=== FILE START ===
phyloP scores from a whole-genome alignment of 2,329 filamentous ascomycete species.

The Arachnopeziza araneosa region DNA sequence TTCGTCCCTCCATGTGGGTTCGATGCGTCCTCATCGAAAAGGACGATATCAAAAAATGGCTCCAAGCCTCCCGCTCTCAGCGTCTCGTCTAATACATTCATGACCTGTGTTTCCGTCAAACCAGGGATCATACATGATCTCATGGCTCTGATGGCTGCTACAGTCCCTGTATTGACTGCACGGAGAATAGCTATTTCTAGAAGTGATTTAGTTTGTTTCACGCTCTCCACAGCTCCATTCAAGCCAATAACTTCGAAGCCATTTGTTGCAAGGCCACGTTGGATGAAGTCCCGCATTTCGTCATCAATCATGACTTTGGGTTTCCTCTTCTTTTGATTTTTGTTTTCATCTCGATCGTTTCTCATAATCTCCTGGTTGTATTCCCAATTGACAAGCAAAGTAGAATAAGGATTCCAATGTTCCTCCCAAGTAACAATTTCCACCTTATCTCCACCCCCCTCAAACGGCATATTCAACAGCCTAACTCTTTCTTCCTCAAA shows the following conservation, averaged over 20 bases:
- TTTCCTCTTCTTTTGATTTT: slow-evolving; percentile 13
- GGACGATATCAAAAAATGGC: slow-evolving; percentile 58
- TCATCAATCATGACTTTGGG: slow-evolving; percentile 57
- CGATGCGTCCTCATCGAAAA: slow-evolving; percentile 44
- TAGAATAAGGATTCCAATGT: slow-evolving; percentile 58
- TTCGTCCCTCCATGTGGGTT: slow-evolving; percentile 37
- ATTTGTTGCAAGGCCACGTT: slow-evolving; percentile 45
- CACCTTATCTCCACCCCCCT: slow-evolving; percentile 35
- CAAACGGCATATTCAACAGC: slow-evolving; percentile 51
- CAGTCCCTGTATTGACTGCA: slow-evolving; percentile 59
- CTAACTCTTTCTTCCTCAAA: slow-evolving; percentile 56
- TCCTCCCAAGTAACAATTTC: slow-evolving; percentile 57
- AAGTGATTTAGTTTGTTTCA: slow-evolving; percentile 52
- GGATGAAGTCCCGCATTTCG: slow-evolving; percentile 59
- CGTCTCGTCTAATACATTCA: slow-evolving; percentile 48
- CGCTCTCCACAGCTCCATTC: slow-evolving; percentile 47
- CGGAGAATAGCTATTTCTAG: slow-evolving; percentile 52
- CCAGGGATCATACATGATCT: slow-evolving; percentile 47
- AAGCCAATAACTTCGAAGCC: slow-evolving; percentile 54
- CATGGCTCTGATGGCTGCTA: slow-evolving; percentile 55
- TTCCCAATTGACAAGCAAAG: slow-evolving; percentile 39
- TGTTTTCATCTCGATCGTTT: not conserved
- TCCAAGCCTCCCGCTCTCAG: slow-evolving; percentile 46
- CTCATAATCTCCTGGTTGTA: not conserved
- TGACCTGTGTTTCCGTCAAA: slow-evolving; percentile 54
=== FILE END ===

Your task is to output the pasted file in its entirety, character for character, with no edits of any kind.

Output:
phyloP scores from a whole-genome alignment of 2,329 filamentous ascomycete species.

The Arachnopeziza araneosa region DNA sequence TTCGTCCCTCCATGTGGGTTCGATGCGTCCTCATCGAAAAGGACGATATCAAAAAATGGCTCCAAGCCTCCCGCTCTCAGCGTCTCGTCTAATACATTCATGACCTGTGTTTCCGTCAAACCAGGGATCATACATGATCTCATGGCTCTGATGGCTGCTACAGTCCCTGTATTGACTGCACGGAGAATAGCTATTTCTAGAAGTGATTTAGTTTGTTTCACGCTCTCCACAGCTCCATTCAAGCCAATAACTTCGAAGCCATTTGTTGCAAGGCCACGTTGGATGAAGTCCCGCATTTCGTCATCAATCATGACTTTGGGTTTCCTCTTCTTTTGATTTTTGTTTTCATCTCGATCGTTTCTCATAATCTCCTGGTTGTATTCCCAATTGACAAGCAAAGTAGAATAAGGATTCCAATGTTCCTCCCAAGTAACAATTTCCACCTTATCTCCACCCCCCTCAAACGGCATATTCAACAGCCTAACTCTTTCTTCCTCAAA shows the following conservation, averaged over 20 bases:
- TTTCCTCTTCTTTTGATTTT: slow-evolving; percentile 13
- GGACGATATCAAAAAATGGC: slow-evolving; percentile 58
- TCATCAATCATGACTTTGGG: slow-evolving; percentile 57
- CGATGCGTCCTCATCGAAAA: slow-evolving; percentile 44
- TAGAATAAGGATTCCAATGT: slow-evolving; percentile 58
- TTCGTCCCTCCATGTGGGTT: slow-evolving; percentile 37
- ATTTGTTGCAAGGCCACGTT: slow-evolving; percentile 45
- CACCTTATCTCCACCCCCCT: slow-evolving; percentile 35
- CAAACGGCATATTCAACAGC: slow-evolving; percentile 51
- CAGTCCCTGTATTGACTGCA: slow-evolving; percentile 59
- CTAACTCTTTCTTCCTCAAA: slow-evolving; percentile 56
- TCCTCCCAAGTAACAATTTC: slow-evolving; percentile 57
- AAGTGATTTAGTTTGTTTCA: slow-evolving; percentile 52
- GGATGAAGTCCCGCATTTCG: slow-evolving; percentile 59
- CGTCTCGTCTAATACATTCA: slow-evolving; percentile 48
- CGCTCTCCACAGCTCCATTC: slow-evolving; percentile 47
- CGGAGAATAGCTATTTCTAG: slow-evolving; percentile 52
- CCAGGGATCATACATGATCT: slow-evolving; percentile 47
- AAGCCAATAACTTCGAAGCC: slow-evolving; percentile 54
- CATGGCTCTGATGGCTGCTA: slow-evolving; percentile 55
- TTCCCAATTGACAAGCAAAG: slow-evolving; percentile 39
- TGTTTTCATCTCGATCGTTT: not conserved
- TCCAAGCCTCCCGCTCTCAG: slow-evolving; percentile 46
- CTCATAATCTCCTGGTTGTA: not conserved
- TGACCTGTGTTTCCGTCAAA: slow-evolving; percentile 54